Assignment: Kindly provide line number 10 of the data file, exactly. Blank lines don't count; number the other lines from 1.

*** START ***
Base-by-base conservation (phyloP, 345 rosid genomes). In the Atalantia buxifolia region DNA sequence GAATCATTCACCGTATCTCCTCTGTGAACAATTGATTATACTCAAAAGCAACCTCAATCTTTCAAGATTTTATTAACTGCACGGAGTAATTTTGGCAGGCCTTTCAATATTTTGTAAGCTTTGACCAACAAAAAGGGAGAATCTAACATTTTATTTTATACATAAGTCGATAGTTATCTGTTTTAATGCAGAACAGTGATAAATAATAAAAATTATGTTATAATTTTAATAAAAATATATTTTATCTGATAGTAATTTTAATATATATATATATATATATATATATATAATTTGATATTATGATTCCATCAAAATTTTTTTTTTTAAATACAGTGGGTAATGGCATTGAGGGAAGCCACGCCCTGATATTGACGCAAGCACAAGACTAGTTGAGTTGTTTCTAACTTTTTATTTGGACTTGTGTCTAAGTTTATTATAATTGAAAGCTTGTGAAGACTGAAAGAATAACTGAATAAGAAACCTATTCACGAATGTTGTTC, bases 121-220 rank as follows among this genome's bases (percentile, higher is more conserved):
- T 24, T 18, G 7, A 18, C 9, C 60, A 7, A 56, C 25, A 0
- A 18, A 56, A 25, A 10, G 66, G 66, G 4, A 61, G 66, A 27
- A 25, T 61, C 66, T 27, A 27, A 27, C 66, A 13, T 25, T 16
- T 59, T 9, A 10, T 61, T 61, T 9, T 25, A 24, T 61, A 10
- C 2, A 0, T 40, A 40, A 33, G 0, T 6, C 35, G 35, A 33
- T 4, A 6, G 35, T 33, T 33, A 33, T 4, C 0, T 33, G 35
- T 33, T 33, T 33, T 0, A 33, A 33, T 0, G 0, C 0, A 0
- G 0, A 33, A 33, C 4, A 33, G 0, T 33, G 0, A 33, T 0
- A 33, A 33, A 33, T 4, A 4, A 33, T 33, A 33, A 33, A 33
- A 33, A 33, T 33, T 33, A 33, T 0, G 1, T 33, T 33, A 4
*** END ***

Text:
- A 33, A 33, A 33, T 4, A 4, A 33, T 33, A 33, A 33, A 33